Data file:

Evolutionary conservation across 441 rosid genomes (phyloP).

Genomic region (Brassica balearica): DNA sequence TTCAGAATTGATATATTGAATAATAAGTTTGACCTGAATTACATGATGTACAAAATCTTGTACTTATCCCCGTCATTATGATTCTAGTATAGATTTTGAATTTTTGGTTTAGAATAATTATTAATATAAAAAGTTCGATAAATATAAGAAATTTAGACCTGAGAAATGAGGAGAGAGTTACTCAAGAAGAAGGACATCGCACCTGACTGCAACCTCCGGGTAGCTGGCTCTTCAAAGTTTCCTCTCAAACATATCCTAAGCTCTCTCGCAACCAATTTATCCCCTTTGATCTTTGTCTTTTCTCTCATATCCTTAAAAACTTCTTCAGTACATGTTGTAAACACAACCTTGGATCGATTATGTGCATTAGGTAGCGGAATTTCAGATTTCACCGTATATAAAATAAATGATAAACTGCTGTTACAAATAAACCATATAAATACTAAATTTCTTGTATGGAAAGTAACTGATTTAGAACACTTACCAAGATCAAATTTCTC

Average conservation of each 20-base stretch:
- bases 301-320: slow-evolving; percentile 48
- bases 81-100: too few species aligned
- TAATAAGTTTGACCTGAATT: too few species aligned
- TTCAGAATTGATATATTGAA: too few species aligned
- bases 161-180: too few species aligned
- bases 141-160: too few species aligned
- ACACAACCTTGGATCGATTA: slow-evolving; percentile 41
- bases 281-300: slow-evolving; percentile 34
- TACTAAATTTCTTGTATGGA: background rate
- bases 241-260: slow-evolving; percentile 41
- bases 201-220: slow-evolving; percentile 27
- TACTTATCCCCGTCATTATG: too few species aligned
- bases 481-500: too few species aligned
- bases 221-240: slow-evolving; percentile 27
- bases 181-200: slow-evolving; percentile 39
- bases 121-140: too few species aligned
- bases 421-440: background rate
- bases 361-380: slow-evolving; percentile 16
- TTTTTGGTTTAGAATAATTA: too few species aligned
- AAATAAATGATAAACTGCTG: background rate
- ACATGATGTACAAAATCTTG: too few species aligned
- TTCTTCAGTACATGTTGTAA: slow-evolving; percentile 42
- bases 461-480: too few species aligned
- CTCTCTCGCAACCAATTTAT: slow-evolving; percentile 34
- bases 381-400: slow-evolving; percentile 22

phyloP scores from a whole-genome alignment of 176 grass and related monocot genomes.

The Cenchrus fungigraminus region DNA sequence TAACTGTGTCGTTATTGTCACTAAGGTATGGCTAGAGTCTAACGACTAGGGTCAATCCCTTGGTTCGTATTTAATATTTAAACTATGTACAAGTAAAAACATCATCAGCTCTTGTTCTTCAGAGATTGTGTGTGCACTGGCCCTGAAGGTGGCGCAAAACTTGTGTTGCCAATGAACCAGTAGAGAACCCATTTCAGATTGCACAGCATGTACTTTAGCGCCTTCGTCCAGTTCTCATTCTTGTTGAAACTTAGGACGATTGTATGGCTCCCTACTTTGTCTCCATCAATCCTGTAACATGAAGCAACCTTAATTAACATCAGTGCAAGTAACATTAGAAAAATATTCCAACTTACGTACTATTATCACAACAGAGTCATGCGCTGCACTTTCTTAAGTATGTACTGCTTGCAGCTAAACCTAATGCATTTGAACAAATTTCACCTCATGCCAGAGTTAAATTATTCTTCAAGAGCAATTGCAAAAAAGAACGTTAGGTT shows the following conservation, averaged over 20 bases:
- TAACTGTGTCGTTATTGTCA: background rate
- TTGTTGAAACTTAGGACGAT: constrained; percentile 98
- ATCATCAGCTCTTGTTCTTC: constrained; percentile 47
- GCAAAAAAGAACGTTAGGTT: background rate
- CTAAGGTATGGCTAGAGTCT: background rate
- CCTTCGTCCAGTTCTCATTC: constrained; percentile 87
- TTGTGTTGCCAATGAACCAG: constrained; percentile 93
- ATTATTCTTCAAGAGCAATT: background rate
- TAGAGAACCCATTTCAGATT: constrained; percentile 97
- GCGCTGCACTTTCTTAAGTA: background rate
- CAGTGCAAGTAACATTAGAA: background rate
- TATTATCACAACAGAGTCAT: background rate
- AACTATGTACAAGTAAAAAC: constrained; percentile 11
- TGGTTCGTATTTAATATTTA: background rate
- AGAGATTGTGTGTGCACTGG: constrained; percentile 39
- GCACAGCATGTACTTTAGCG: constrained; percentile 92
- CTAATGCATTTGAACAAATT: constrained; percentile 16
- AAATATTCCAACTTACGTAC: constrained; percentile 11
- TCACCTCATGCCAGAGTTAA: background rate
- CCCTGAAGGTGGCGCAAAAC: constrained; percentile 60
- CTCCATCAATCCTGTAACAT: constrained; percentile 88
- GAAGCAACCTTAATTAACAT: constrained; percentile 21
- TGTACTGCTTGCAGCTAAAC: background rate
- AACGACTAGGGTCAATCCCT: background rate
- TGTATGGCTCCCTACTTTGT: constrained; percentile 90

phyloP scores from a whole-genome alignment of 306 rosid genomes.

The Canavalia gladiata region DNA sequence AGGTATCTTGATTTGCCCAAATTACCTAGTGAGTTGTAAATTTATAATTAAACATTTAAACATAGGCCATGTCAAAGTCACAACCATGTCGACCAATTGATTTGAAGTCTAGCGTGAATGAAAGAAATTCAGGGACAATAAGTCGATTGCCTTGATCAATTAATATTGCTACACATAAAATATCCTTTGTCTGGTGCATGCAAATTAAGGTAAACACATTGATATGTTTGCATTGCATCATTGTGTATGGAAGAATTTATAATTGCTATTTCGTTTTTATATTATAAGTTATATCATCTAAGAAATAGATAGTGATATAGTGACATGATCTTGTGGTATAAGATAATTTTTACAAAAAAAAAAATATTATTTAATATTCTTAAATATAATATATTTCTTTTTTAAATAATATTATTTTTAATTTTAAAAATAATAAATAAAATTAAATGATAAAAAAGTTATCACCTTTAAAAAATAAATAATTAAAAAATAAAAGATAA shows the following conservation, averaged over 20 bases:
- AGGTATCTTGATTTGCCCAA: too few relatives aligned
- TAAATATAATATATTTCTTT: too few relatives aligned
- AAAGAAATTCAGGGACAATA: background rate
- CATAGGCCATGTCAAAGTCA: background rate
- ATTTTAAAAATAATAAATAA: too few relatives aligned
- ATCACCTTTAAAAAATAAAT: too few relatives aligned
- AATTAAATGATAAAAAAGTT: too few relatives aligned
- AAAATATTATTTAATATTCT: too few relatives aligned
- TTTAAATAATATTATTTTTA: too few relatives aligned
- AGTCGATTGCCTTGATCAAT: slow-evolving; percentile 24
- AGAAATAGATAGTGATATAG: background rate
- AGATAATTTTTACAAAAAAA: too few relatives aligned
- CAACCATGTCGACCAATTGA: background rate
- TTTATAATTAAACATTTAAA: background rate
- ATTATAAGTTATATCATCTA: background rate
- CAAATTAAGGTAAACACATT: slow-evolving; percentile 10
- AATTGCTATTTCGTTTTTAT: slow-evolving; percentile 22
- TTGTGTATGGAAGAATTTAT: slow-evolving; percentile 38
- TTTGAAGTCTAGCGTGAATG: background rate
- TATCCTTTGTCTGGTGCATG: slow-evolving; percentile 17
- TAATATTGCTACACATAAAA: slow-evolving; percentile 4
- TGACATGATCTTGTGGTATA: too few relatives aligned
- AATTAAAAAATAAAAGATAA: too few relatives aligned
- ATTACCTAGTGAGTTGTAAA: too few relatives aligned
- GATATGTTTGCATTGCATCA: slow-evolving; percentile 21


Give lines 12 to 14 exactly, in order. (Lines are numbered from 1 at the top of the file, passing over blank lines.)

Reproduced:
- TACTAAATTTCTTGTATGGA: background rate
- bases 241-260: slow-evolving; percentile 41
- bases 201-220: slow-evolving; percentile 27